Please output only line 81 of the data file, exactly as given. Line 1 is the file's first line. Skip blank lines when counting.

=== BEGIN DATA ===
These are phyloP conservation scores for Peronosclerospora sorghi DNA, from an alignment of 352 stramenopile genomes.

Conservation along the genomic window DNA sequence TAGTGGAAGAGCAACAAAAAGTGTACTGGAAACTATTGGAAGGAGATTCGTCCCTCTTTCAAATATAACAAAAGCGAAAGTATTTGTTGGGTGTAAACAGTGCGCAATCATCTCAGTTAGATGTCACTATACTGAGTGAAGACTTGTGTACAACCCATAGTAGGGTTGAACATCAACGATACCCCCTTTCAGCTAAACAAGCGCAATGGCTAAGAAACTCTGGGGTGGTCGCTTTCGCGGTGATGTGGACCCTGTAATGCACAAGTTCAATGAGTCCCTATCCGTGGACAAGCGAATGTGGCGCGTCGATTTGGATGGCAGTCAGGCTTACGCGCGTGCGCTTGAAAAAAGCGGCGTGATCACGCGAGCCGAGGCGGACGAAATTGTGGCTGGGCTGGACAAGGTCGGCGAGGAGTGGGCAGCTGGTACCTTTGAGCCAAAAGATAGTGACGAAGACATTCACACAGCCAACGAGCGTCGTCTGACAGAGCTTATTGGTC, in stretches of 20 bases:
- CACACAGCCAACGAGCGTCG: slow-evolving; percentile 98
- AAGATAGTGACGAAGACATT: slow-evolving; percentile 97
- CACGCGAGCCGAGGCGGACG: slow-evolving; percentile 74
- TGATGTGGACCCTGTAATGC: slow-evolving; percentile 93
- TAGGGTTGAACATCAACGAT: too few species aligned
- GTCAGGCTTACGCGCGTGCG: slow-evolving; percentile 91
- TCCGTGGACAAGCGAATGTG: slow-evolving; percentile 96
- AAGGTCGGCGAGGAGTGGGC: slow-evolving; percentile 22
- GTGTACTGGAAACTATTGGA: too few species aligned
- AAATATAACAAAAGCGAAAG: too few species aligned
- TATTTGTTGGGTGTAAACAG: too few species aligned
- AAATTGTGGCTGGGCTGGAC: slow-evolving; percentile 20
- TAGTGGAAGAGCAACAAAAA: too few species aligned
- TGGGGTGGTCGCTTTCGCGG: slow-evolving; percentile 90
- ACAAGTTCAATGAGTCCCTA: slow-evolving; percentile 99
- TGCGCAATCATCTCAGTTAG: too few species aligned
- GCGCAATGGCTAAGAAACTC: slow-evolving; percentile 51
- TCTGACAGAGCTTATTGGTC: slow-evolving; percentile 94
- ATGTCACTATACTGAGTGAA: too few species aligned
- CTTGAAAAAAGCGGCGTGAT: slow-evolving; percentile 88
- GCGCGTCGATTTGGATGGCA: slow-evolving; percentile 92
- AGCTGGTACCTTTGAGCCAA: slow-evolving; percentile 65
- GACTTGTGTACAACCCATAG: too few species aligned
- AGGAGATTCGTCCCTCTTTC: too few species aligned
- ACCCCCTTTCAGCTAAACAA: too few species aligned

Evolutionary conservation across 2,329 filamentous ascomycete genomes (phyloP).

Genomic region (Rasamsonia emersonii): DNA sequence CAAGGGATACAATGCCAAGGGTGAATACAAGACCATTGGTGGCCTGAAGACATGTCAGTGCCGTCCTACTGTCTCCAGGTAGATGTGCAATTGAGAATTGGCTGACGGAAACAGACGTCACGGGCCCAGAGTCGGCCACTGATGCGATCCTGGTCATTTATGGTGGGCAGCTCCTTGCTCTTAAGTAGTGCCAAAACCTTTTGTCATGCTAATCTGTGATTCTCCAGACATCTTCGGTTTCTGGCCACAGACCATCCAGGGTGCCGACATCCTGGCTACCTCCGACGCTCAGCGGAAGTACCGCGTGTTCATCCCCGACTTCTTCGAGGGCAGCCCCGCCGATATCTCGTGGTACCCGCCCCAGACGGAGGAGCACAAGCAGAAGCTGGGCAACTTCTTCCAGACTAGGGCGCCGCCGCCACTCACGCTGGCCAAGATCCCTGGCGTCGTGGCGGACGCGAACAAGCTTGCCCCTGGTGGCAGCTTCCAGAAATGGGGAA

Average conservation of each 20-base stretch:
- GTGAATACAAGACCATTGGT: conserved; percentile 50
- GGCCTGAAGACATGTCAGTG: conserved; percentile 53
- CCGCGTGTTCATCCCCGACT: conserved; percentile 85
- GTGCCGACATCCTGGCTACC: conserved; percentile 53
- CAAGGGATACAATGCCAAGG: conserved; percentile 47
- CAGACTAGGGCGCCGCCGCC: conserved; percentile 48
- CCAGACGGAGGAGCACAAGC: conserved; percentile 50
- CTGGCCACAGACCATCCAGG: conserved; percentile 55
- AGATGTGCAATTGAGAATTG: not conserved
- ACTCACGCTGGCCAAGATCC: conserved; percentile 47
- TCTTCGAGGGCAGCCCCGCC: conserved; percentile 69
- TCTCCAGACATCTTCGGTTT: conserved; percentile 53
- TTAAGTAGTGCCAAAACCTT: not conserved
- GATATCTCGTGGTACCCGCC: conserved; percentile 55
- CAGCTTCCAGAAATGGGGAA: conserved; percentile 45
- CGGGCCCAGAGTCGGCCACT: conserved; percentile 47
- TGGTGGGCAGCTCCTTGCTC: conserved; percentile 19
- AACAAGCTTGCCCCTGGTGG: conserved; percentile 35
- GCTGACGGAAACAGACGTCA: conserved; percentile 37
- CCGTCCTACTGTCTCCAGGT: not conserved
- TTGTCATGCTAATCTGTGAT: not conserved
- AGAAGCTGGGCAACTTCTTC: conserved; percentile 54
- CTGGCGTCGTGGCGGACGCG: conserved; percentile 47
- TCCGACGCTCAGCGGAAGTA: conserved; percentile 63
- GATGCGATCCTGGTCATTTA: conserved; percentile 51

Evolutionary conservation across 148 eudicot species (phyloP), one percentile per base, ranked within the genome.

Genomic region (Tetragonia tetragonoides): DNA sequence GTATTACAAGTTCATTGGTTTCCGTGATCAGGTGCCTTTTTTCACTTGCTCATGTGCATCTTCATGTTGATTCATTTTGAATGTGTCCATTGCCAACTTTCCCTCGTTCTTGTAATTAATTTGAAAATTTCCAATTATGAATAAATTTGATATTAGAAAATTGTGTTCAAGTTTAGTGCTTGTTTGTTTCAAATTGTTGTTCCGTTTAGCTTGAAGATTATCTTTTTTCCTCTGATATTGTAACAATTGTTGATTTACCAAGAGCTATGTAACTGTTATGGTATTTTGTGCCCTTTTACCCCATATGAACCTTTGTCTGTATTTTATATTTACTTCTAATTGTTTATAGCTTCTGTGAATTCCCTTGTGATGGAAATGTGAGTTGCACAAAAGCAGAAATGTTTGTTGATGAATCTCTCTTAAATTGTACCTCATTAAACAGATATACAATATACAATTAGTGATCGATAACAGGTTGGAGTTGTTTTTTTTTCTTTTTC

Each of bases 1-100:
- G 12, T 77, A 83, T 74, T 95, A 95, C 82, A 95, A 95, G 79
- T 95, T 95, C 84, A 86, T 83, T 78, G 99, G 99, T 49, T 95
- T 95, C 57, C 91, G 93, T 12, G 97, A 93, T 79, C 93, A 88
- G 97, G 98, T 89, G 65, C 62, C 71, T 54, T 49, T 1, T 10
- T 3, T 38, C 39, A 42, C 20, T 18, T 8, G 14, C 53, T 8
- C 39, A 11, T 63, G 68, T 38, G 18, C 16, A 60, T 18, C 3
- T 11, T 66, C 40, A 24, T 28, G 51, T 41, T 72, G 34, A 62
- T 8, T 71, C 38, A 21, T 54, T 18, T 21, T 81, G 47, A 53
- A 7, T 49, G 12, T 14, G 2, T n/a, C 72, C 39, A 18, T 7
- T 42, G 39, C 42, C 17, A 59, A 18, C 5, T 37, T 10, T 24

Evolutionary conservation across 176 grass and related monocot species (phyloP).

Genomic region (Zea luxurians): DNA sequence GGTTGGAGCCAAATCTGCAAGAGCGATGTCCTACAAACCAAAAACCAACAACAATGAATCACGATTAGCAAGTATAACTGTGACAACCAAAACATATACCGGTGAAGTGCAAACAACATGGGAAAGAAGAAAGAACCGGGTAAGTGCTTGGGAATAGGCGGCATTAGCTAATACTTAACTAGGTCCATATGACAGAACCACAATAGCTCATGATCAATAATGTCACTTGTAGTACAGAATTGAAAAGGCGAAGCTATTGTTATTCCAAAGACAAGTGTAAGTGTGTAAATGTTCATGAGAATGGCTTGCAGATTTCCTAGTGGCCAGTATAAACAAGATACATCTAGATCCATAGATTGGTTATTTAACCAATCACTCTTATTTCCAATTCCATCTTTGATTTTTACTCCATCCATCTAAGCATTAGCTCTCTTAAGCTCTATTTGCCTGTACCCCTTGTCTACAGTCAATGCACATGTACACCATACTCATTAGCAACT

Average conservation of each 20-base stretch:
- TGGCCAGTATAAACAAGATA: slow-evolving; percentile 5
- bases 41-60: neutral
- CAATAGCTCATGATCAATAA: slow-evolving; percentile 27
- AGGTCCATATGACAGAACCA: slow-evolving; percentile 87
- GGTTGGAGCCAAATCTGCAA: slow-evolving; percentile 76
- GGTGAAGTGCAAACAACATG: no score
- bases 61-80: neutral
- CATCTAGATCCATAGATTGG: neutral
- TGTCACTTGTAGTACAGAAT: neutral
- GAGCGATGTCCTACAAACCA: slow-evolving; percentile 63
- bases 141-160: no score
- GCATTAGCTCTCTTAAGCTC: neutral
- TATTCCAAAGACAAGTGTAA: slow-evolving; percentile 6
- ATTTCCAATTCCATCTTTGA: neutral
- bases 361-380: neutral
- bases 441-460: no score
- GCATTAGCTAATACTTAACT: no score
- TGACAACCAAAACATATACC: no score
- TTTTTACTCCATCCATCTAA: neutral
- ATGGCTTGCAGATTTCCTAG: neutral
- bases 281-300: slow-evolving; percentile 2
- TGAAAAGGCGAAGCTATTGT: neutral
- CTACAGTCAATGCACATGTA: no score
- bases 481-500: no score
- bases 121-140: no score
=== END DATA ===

- GAGCGATGTCCTACAAACCA: slow-evolving; percentile 63